State factors *y* that are relevant to this study are those influenced by foraging success while influencing mortality. One possible state is starvation/satiation. However, its influence on mortality may be system-specific. For example, starvation may influence essential physiological processes, such as thermoregulation and metabolism [27], which may relate to mortality. On the other hand, e.g., satiation impairs locomotive ability in mosquitoes and increases the risk of predation [28]. Fat storage used in the study is another potential state with associated benefits (e.g., energy storage, body insulation, and social signals) and costs (e.g., fat-dependent metabolism and predation risk) [29]. Size is yet another potential variable, with numerous examples of size-dependent predation where predators preferentially attack prey in a specific size range [30,31,32]. If we consider size as the state, it may be unlikely that size (not considering weight) decreases with unsuccessful foraging as assumed in the model, but this is not a problem because the result (i.e., emergence of nonlinearity) does not depend on the assumption that unsuccessful foraging reduces the state level (e.g., Fig. 3). Furthermore, empirically documented terminal fitness functions \(\Phi _0(y)\) are often convex when size is considered [17,18,19], which renders behavioral variability more advantageous in general when the state level *y* relates to size.

While there may be a number of state variables that are influenced by foraging and influence mortality, how fast a variable changes due to foraging success is also an important detail. This study assumed a positive correlation between behavioral unpredictability and variability in behavioral outcomes. It also assumed that the potential negative effect of behavioral unpredictability on expected behavioral outcome is not so strong such that most successful (and most unsuccessful) individuals come from ones with high unpredictability (Fig. 1). Although these relationships come from the simple mechanism discussed above, and the relationship can be established in various models such as the one used in Fig. 1, the relationship will not always hold. Even in the example used in Fig. 1, it depends on the foraging duration considered. When state variable *y* rapidly changes foraging success, the assumptions are more likely satisfied. For example, previous models concerning fat reserve of small birds used one day as the unit of fat reserve dynamics [22, 24], which may be a short enough time period in which environmental stochastically can create sufficient variability (that interacts with behavioral unpredictability) among individuals. Similarly, the mass of female mosquitoes can significantly increase after one feeding bout [28]. On the other hand, body size (discussed above) is expected to be a much slower variable than body mass (e.g., organisms that grow through moulting). Empirical studies that examine the relationship between behavioral unpredictability and the mean and variance of behavioral outcomes with various state variables will be useful. When the assumed correlation is empirically established, the approach used here can be used to build a system specific model to study observed patterns in behavioral unpredictability.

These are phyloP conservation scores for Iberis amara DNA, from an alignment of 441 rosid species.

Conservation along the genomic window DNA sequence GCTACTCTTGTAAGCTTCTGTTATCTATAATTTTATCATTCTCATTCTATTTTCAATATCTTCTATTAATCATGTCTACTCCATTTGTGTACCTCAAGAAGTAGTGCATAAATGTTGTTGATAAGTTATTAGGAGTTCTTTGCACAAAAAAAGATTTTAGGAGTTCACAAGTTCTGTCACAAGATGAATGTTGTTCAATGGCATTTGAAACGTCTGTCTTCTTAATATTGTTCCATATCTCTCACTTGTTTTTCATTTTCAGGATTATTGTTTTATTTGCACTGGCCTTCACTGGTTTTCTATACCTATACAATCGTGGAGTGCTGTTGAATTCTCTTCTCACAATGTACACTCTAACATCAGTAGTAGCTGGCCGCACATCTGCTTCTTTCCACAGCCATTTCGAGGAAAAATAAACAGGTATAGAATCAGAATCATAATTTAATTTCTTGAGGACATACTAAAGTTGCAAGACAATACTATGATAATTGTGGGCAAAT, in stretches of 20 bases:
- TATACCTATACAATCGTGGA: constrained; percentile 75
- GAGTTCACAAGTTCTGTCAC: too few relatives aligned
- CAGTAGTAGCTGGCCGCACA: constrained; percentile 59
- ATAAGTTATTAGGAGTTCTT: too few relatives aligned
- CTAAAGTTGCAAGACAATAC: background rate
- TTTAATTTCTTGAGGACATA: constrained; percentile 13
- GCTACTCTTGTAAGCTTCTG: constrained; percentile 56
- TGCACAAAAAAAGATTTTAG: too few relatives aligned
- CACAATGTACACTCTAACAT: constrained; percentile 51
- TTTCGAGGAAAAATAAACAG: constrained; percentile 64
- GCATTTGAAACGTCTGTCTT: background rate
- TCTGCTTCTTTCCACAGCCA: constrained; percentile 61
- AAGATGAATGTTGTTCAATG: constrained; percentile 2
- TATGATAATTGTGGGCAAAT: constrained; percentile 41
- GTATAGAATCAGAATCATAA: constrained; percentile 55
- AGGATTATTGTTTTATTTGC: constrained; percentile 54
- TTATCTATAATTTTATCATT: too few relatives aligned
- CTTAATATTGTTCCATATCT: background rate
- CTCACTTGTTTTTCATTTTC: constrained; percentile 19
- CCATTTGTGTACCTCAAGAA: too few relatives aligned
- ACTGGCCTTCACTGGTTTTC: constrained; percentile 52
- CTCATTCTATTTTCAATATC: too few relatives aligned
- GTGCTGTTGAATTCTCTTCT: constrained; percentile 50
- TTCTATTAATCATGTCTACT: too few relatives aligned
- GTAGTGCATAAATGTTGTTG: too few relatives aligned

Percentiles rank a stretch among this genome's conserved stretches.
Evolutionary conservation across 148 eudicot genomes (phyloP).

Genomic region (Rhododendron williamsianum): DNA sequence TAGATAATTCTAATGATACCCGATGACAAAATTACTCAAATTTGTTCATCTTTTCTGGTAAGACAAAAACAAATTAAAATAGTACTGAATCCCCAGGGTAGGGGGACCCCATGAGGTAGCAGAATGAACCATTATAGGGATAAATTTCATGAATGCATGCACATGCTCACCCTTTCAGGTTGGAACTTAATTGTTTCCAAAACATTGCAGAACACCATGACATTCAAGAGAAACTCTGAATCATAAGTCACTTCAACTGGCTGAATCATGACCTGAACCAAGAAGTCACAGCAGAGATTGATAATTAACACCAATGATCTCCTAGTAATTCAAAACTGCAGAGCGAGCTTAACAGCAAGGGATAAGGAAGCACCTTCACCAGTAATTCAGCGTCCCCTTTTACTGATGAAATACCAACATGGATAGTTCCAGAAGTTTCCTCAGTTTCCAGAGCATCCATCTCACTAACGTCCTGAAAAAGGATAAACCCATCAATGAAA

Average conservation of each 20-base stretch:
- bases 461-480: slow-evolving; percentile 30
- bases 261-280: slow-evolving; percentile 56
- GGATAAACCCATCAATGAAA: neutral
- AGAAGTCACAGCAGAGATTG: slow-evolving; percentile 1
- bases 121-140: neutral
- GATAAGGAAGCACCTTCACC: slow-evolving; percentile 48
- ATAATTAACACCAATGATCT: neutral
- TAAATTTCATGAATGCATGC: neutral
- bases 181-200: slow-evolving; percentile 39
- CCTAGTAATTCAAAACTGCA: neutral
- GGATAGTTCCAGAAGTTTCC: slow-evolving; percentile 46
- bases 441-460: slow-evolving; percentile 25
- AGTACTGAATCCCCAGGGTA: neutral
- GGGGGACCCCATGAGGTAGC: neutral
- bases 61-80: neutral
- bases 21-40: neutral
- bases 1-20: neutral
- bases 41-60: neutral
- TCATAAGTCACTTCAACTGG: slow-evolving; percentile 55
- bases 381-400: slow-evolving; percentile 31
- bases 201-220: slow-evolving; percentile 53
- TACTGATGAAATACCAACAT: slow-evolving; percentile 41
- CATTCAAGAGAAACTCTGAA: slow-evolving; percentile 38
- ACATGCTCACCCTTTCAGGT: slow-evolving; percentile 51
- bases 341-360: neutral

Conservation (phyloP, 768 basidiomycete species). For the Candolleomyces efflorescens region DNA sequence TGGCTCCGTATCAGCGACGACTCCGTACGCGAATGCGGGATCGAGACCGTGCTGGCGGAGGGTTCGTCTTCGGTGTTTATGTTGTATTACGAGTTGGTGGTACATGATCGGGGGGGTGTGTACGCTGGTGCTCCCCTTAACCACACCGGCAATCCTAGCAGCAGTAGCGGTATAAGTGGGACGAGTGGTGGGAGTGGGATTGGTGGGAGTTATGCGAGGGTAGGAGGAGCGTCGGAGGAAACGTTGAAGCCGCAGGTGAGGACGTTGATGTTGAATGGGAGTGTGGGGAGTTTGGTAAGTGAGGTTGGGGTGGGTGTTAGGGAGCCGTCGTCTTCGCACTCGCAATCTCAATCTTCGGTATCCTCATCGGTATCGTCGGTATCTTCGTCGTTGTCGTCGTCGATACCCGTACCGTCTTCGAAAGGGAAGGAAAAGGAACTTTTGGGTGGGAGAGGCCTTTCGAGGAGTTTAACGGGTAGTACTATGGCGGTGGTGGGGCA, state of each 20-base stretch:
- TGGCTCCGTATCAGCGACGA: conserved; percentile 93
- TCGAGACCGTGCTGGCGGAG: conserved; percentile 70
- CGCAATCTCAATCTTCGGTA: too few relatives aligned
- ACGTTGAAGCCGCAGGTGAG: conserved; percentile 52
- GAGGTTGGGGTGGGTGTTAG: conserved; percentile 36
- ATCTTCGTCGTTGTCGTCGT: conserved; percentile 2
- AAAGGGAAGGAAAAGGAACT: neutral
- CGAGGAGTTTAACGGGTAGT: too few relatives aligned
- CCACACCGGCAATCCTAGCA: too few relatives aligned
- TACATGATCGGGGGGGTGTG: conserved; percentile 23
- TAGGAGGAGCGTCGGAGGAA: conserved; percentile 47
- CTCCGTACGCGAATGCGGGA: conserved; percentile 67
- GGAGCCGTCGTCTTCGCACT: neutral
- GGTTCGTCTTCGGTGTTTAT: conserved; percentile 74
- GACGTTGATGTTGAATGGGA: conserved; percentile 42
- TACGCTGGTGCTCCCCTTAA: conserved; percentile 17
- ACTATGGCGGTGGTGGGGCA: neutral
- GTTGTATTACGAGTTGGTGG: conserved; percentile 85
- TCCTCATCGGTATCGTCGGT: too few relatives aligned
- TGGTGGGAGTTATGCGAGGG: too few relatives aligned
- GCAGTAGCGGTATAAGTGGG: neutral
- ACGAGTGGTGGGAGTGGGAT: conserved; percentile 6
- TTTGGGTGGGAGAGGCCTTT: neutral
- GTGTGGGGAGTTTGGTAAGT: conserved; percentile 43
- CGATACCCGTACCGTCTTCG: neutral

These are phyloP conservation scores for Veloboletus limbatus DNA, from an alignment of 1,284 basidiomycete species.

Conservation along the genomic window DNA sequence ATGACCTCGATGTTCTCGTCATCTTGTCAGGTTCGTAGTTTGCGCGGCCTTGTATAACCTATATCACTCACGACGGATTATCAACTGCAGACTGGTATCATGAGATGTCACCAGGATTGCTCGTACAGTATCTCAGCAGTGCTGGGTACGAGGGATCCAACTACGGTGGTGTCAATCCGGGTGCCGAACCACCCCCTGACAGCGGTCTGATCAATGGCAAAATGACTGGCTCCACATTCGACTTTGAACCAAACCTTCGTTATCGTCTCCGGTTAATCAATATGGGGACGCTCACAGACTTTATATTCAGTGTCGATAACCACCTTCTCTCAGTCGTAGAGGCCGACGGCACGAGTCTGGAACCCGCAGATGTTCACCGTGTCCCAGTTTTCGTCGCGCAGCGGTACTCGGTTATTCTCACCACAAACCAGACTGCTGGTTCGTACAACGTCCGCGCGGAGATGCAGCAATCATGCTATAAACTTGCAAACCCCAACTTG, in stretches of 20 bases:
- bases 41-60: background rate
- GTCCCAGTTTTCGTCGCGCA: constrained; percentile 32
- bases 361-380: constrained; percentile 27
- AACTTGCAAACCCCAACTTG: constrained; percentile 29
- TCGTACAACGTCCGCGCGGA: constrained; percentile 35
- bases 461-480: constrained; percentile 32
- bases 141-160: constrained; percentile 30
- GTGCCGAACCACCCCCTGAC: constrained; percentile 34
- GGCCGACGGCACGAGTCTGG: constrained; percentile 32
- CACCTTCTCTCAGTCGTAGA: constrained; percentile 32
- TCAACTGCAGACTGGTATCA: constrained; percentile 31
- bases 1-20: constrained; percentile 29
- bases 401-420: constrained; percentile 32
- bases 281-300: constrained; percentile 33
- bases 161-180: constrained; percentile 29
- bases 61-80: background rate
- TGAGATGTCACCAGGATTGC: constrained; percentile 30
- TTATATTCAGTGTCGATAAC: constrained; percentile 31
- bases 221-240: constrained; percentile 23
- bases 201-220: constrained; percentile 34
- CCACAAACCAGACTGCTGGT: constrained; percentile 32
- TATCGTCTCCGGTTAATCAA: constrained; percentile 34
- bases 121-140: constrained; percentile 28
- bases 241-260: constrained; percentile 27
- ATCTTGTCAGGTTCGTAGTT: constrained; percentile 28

## Conclusions

When considering the function of a trait including behavioral unpredictability, it is conventional to consider how the trait improves upon the expectation of behavioral success. Instead, this study focused on the relationship between behavioral unpredictability and the variability (rather than expectation) of behavioral success and showed that even when a strategy with greater behavioral unpredictability does not positively influence average foraging success, it may still be advantageous. The relationship between behavioral unpredictability and the expected foraging success is not necessarily an indicator that determines the effect of behavioral unpredictability on expected fitness. Given the simple mechanism, state-dependent mortality may be generally relevant to the expression of behavioral unpredictability in a wide variety of systems.

## Methods

The model describes a situation in which animals forage for a fixed period and reproduce at the end of that period. It is a discrete time model dividing the prebreeding (i.e., foraging) period in *T* discrete time steps (indexed by *t*), while reproduction occurs at \(t = T + 1\). Reproductive success is used as the surrogate of fitness. Foraging success is realized in each time step (\(t = 1,2,\ldots ,T\)), while the state *y* (i.e., surrogate of foraging success) of an individual may change accordingly at each time step. State *y* may be any variable influenced by foraging success (e.g., starvation, fat storage, size) and takes a discrete value between \(y_{\text {min}}\) and \(y_{\text {max}}\). For example, the state of an individual with \(y=y_{\text {max}}\) will not increase even after a successful foraging event. For the analysis, \(y_{\text {min}}=0\), \(y_{\text {max}}=50\) and \(T=50\) are used, but results are not sensitive to these values. The R script that implements the model is available in Additional file 2.

### State-dependent mortality